Has the thought “if only he would’ve told me that, I would’ve recommended a different type of wheelchair” ever come to your mind when you realize things aren’t going well with a client’s new piece of equipment? What about the thought “she is over the top with the demands” when you aren’t seeing eye to eye with a caregiver about her loved one’s CRT needs? If you can relate to either of those questions, you have probably experienced other communication breakdowns when attempting to provide the most appropriate CRT for a client and/or the best over-all client experience for him or her. Establishing a solid rapport with a client is vital to not only ensuring improved outcomes, but also to your client’s overall level of satisfaction. This educational session will provide participants with strategies to building effective professional relationships with their clients for successful outcomes in the provision of CRT.
The participant will be able to list and describe six key areas of communication to focus on to enhance your client-centered communication skills.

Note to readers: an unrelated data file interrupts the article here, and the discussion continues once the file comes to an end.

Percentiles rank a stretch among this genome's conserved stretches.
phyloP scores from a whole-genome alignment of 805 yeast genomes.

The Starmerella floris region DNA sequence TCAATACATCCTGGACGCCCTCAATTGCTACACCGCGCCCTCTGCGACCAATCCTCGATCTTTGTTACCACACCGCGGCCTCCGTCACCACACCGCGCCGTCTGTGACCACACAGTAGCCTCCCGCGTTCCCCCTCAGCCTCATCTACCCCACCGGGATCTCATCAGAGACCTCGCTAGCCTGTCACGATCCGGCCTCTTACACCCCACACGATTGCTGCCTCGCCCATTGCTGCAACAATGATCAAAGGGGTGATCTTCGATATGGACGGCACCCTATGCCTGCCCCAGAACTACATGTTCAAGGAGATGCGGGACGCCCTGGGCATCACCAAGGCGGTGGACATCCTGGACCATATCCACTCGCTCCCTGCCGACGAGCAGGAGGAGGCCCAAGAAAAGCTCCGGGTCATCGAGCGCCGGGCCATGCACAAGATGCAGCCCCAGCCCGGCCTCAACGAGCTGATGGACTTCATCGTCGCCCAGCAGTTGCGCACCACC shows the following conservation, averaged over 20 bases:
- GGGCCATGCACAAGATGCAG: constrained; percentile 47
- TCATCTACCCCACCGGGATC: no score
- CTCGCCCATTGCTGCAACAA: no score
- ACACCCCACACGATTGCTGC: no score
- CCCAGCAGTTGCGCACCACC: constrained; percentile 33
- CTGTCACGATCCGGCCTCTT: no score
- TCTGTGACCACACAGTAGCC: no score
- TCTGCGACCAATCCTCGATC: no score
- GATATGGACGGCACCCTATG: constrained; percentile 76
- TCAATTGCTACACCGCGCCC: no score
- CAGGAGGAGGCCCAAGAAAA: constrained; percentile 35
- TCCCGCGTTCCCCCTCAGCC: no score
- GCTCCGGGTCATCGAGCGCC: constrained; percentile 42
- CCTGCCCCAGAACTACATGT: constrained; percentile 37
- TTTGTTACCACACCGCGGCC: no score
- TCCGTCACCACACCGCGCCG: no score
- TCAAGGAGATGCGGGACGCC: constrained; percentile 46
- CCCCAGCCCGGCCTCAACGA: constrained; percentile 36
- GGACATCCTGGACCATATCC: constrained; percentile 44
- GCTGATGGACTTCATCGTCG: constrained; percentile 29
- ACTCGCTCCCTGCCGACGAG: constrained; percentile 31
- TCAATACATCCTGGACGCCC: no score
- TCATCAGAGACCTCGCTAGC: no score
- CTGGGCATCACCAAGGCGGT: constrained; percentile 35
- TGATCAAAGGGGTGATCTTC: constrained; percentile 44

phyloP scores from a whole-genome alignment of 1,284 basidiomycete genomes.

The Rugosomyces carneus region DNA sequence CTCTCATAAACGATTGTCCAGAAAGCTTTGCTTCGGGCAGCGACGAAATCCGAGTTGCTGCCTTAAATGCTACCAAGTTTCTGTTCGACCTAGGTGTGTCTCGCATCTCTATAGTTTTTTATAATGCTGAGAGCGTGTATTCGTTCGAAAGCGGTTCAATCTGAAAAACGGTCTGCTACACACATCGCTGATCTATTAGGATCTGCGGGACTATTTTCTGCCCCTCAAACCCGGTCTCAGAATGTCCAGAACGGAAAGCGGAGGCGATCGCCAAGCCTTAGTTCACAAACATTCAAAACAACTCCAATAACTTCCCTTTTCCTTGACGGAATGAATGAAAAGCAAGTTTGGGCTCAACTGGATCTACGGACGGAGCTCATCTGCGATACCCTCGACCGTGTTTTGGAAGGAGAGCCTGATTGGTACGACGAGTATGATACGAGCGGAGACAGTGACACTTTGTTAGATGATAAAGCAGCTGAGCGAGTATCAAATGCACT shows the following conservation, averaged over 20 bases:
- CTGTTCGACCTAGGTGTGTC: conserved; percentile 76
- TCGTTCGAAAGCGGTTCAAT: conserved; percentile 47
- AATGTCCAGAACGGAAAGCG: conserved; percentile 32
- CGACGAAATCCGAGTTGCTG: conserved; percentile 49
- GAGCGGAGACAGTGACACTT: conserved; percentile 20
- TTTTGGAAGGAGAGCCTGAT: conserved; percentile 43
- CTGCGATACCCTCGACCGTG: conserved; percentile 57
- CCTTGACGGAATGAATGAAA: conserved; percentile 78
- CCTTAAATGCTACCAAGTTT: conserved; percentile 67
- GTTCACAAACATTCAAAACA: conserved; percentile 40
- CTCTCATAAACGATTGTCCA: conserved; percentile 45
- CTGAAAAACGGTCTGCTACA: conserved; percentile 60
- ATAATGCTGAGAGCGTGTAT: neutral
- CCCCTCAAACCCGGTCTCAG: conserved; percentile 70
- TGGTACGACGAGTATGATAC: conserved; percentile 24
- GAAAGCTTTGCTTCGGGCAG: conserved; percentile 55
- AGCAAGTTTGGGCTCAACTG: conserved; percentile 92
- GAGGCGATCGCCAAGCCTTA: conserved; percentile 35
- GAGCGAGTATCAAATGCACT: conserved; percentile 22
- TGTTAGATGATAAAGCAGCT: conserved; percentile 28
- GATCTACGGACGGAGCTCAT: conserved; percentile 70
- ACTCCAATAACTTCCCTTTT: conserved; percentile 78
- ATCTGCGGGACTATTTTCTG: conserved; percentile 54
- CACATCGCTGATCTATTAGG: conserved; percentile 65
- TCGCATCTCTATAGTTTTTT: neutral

The participant will be able to identify at least three strategies to incorporate into the evaluation process to foster open communication and build rapport with clients.
The participant will be able to describe three examples of how information gathered outside of the traditional interview method, measurements, and diagnoses can impact the selection process for the most appropriate complex rehabilitation technology for a client.
Angie Kiger, M.Ed., CTRS, ATP/SMS is the Clinical Strategy and Education Manager for Sunrise Medical United States (US). She earned a Master of Education degree in Assistive Technology from George Mason University. Angie is an Assistive Technology Professional (ATP), Seating and Mobility Specialist (SMS), and a Certified Therapeutic Recreation Specialist (CTRS). Angie has over 18 years of experience working in the field of assistive technology. Prior to joining the Sunrise Medical team in 2012, she worked with infants, children, and adults in both inpatient and outpatient settings. In addition to working as a clinician, Angie has served as an adjunct instructor at George Mason University and presented at numerous industry conferences in the US and abroad. She has written articles for trade publications and serves as a member of Mobility Management magazine’s Editorial Advisory Board. Angie is also a member of The Clinician’s Task Force.